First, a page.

The first trouble is the Anglican Communion whose Secretary General this afternoon wrote an extraordinary note assuring others than he had been assured himself of the lack of hanky-panky in the Bishop of Grantham’s life and so all is well in the Communion. There are two dangers here. One is the danger that he will have to give a report on the sex life of every bishop in the Communion. (Something I can promise you I personally don’t want to hear about). The other is that the Secretary General finds himself unable to distinguish between the mores and norms of the Church of England and those of the Communion itself. He is dangerously close to this in his statement today, and perhaps needs to be reminded that a far greater sin than homosexuality is the inability in his office of being able to distinguish between the Church of England in particular and Anglicanism in general. There are, to put it bluntly once again, churches within the Communion which don’t accept the moral teachings of Lambeth 1.10, never accepted the moral teachings of Lambeth 1.10 and never will accept the teachings of Lambeth 1.10. For the Secretary General to persist in the fantasy that the Communion is united in believing in Lambeth 1.10 is the equivalent of believing that there are faeries (albeit perhaps celibate faeries) living at the bottom of the Lambeth Palace gardens.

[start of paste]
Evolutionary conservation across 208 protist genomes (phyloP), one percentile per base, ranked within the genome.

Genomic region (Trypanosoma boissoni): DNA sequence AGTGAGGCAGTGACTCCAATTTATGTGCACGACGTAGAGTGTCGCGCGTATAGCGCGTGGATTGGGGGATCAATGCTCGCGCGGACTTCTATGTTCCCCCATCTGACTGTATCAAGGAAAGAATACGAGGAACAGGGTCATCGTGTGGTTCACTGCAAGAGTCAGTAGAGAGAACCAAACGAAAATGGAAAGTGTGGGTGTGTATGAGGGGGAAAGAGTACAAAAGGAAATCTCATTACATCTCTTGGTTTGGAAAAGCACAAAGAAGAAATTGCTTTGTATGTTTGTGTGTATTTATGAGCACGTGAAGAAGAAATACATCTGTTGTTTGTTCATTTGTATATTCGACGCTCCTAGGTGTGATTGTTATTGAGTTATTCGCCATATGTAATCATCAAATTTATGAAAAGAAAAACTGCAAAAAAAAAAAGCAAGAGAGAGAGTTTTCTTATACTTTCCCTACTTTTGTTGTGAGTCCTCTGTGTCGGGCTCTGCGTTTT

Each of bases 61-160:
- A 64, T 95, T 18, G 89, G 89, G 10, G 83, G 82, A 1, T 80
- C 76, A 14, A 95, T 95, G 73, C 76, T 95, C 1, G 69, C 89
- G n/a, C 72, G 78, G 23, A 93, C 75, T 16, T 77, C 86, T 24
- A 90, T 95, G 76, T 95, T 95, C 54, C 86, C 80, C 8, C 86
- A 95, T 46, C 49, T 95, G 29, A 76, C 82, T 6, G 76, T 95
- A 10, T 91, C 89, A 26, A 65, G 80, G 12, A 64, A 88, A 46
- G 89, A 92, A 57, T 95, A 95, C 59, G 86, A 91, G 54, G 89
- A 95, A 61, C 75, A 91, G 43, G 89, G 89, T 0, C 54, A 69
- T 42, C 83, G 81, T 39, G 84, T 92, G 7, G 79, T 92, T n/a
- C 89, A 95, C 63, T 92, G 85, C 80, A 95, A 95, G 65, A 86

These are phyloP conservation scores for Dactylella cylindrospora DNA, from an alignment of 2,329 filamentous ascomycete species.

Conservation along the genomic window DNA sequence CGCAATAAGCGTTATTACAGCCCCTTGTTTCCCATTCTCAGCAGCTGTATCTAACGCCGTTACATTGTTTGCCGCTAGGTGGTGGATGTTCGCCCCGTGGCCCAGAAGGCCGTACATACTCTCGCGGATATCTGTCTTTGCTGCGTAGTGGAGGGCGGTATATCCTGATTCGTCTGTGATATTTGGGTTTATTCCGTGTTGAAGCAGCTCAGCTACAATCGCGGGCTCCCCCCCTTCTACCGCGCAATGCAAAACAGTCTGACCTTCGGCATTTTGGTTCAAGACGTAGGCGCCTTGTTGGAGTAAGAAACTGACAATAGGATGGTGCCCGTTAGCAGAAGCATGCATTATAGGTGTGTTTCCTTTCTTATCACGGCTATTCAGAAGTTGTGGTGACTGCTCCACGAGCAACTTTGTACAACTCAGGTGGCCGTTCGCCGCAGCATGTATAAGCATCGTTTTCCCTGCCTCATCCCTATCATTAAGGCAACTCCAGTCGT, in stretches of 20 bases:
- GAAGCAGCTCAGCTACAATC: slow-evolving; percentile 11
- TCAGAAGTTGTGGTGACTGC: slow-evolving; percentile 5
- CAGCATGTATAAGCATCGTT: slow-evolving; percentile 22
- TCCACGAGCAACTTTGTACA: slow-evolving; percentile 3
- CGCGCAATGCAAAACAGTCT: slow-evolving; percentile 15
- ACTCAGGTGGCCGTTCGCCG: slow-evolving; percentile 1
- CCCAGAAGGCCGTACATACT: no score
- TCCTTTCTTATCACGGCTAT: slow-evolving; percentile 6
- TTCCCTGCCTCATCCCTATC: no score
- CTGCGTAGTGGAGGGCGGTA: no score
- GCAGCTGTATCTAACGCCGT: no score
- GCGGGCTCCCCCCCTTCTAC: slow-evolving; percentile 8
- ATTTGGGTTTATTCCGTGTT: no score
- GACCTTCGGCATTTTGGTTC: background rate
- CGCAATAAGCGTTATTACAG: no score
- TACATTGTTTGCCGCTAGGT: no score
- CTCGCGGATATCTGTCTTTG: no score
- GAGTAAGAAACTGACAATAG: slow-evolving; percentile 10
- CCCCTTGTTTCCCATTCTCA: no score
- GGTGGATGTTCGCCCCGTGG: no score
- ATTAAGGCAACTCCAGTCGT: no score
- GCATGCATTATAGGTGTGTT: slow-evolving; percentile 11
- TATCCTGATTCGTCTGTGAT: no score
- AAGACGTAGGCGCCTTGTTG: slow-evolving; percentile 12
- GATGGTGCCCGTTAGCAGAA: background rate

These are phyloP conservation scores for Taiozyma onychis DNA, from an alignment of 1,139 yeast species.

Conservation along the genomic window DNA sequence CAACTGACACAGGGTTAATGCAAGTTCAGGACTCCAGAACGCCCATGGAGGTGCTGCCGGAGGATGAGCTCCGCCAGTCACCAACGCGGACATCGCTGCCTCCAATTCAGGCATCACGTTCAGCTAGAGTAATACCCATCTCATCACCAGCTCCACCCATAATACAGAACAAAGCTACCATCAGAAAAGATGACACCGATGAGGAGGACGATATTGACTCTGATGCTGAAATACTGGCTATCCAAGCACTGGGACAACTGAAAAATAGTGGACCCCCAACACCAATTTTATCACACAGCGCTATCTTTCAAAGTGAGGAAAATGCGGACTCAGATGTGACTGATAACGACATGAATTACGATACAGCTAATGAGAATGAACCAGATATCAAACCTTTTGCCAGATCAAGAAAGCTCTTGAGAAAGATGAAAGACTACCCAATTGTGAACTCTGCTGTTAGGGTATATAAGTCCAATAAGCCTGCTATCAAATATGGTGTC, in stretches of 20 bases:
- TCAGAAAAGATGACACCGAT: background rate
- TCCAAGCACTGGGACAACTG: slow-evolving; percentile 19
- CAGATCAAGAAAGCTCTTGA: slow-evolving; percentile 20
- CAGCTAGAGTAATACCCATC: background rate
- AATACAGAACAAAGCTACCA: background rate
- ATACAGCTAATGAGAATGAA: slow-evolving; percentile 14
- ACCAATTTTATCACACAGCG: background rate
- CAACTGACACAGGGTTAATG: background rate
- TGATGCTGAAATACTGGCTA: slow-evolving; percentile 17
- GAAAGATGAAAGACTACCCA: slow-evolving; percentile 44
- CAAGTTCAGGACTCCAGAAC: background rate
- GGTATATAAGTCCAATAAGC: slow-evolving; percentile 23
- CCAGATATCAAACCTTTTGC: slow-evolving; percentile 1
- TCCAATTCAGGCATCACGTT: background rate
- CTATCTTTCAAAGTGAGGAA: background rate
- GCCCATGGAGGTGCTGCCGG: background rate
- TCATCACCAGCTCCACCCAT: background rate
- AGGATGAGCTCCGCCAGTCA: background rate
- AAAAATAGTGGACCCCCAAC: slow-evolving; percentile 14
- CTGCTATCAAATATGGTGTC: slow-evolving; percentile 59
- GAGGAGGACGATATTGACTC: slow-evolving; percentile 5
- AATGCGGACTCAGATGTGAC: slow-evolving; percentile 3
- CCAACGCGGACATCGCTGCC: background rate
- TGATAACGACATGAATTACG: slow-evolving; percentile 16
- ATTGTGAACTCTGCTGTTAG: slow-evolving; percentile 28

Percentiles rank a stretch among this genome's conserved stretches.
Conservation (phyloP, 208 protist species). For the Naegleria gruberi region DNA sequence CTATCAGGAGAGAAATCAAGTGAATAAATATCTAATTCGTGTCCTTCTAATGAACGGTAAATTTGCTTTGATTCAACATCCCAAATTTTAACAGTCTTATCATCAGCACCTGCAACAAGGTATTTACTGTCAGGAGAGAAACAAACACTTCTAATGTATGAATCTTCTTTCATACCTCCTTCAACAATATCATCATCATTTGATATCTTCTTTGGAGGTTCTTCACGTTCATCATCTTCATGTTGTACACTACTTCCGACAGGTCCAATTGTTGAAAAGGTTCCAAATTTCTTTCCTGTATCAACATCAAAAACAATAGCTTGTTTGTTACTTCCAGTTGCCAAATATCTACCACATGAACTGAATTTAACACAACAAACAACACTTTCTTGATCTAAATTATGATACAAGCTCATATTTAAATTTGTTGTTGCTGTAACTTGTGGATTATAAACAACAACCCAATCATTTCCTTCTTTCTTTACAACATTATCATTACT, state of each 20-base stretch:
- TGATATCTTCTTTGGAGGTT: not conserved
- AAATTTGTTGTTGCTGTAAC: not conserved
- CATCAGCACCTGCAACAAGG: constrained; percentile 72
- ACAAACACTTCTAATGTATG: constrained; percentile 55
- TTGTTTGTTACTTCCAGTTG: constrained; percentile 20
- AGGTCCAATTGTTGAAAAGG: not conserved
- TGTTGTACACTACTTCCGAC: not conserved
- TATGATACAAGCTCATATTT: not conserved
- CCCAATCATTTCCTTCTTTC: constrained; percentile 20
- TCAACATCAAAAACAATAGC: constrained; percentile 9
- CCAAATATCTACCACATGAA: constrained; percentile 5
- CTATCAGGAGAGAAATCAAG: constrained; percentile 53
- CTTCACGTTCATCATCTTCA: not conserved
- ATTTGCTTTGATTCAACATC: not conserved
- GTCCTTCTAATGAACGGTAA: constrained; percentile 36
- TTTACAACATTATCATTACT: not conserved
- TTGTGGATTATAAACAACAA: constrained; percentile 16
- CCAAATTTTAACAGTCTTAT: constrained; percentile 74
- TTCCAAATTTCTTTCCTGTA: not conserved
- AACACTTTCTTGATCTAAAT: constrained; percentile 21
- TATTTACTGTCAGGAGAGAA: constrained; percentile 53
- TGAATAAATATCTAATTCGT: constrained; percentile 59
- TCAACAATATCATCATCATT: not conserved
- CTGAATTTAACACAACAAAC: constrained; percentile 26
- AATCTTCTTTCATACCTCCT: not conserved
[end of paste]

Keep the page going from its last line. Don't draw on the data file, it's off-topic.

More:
The second trouble this weekend is what happens to the Archbishop of Canterbury when such a story as this comes along. The blunt reality is that there needs to be more to the role of being Archbishop of Canterbury than to be the Chief Inspector of Sodomy in the mind of the general public. I can’t believe that Justin Welby wants to exercise that function either in his own church or any other church but if he wants to avoid being thust into that role, he is going to need to do better than simply parrot the idea that just because someone claims their life is lived under the banner of celibacy that all is somehow well.

The banner that we are supposed to live under is love. And we are not yet seeing the Archbishop call us to a place where we can all affirm that as the birthright of all of God’s children.

If he is to do so, he needs to find ways of resisting being the Chief Inspector of Sodomy whenever Gafcon, the Church of England Press Office or any other conservative campaigning group try to nudge him towards that role. If he does resist it, he will find a world waiting to applaud him. When he doesn’t manage to do so he doesn’t just make a fool of himself but of the rest of us too. And I think people are wearying of that.